Review : The Girl and the Mountain by Mark Lawrence

The wounds an honest tongue can open sometimes take a lifetime to heal

  • Release date : April 29th 2021
  • Publishing house : HarperVoyager
  • Series : Book of the Ice
  • Pages : 448

Spoilers ahead

If you want to read my review about The Girl and the Stars, head here

Characters :

Yaz : Yaz was a character I’ve enjoyed following. All these years of living as an Itcha taught her a way to live on the ice and it’s always hard if not impossible for some people to overcome this habit. You always have automatic reflexes or thoughts you want to follow because it’s all you have ever known and was for you the most efficient way to live. Overcoming her past will prove essential for Yaz to see her quest through and to become her own person.

Steady progress. That was the Ictha way. Any task could be overcome by steady, unrelenting progress.

I felt that Yaz opened up more during this book. Maybe because she assumed the role of a leader and had to care for her team despite what her clan’s teachings told her.

Story :

Yaz and some of her friends are now above ground and ready to go to the green lands. She is imprisoned within the Black Rock inside of which she discovers how the Hidden God’s followers wish to use her to wage a war on those living in the only green part of the corridor. With her newfound powers and the help of her friends, she escapes the priest, Seus (the mind of a mad city) and the Hidden God. En route for the green lands, she will meet people who will change her objectives in order to protect the world she has known and its inhabitants.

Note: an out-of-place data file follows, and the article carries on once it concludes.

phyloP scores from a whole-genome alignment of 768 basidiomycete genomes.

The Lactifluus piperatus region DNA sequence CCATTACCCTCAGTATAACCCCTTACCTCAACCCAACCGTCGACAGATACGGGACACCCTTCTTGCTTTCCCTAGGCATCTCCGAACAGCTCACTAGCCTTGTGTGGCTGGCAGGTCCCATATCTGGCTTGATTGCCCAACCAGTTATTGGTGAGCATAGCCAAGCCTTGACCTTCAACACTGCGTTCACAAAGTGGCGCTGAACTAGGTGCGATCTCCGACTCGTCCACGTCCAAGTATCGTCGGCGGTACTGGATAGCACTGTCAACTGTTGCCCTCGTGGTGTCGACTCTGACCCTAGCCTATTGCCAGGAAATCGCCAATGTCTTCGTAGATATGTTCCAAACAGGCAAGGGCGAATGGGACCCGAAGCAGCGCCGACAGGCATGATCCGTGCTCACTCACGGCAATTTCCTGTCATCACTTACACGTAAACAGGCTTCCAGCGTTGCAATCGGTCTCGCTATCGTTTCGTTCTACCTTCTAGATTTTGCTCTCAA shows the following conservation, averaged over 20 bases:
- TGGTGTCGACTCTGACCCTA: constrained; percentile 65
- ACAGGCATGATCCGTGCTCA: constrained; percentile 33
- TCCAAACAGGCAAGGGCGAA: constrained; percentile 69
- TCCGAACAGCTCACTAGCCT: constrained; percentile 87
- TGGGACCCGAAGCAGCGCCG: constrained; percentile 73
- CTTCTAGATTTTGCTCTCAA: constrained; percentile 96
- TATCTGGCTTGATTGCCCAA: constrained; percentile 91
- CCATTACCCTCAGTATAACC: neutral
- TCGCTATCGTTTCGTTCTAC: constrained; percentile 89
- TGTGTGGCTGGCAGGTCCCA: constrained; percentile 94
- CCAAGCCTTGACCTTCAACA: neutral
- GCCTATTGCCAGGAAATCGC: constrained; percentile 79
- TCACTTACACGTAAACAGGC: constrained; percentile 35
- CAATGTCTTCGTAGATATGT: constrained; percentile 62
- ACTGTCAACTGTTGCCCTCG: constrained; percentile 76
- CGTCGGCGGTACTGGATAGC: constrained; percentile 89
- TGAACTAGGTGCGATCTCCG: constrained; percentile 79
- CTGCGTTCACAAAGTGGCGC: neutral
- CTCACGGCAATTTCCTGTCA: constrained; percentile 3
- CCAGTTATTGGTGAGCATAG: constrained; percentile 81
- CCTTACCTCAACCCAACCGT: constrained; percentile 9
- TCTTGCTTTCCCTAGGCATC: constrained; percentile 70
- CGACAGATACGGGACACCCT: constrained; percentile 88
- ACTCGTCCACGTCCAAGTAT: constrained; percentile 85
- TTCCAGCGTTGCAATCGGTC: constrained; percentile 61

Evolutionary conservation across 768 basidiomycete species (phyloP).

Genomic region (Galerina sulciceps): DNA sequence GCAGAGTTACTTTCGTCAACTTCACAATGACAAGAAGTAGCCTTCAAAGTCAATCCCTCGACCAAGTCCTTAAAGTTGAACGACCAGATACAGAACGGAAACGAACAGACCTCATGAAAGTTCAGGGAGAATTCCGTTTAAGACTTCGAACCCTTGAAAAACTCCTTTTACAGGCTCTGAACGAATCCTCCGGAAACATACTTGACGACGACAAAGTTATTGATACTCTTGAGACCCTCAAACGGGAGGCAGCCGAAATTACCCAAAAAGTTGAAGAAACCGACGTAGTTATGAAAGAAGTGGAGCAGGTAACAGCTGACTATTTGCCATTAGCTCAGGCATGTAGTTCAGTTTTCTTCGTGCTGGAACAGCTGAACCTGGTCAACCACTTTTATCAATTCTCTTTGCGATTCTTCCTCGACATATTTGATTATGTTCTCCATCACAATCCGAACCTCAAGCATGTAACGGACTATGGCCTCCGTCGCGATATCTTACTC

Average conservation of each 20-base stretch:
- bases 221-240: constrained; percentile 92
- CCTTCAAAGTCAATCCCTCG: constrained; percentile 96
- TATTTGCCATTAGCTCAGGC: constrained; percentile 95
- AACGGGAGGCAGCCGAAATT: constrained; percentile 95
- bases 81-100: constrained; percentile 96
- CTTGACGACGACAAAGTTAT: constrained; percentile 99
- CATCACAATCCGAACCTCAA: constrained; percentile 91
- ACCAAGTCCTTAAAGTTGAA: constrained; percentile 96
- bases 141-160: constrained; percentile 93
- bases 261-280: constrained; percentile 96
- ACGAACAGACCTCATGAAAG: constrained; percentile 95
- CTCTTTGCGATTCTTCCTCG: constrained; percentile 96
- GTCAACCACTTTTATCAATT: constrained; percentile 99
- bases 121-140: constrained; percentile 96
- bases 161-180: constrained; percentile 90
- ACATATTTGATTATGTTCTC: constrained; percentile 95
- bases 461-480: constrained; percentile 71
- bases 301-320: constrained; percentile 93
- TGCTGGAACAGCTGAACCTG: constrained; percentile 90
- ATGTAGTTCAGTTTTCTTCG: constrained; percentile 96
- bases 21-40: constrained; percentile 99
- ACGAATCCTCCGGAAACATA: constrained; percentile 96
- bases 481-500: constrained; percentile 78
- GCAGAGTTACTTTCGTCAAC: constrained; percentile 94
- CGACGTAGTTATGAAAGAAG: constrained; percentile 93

Memory is the scaffold on which we assemble ourselves.

I had even more fun with the mix of fantasy and science fiction within The Girl and the Mountain. The way everything fits into the world really was creative and interesting. I wouldn’t like to face the creatures roaming the ice and the underground passages.

In terms of pacing, the book starts off quickly as we follow three characters (Yaz, Thurin and Quell) going to the Black Rock or getting out of underneath the ice. Then their little group joined by several others of their friends set out for the green lands across the ice. Most of the book is about them trudging through the icy winds, trying to get away from all their enemies below the ice and on the ice. This part was the slowest but I think it matches all the plodding they’ve been doing and all that. I’d say that the last part of the book was the one I liked the most. When our characters finally emerged onto the green lands, I was really glad to find some characters back!

Hope is sometimes the cruelest knife in the torture’s collection.

There were a lot of things to like in this second book. For me, the most interesting thing was the expansion of the world (history, technology, powers…). It was a superb mix of science fiction, fantasy and also mythology. I wasn’t expecting this kind of cliffhanger and there were so many questions firing in my mind.

Note : 4 sur 5.

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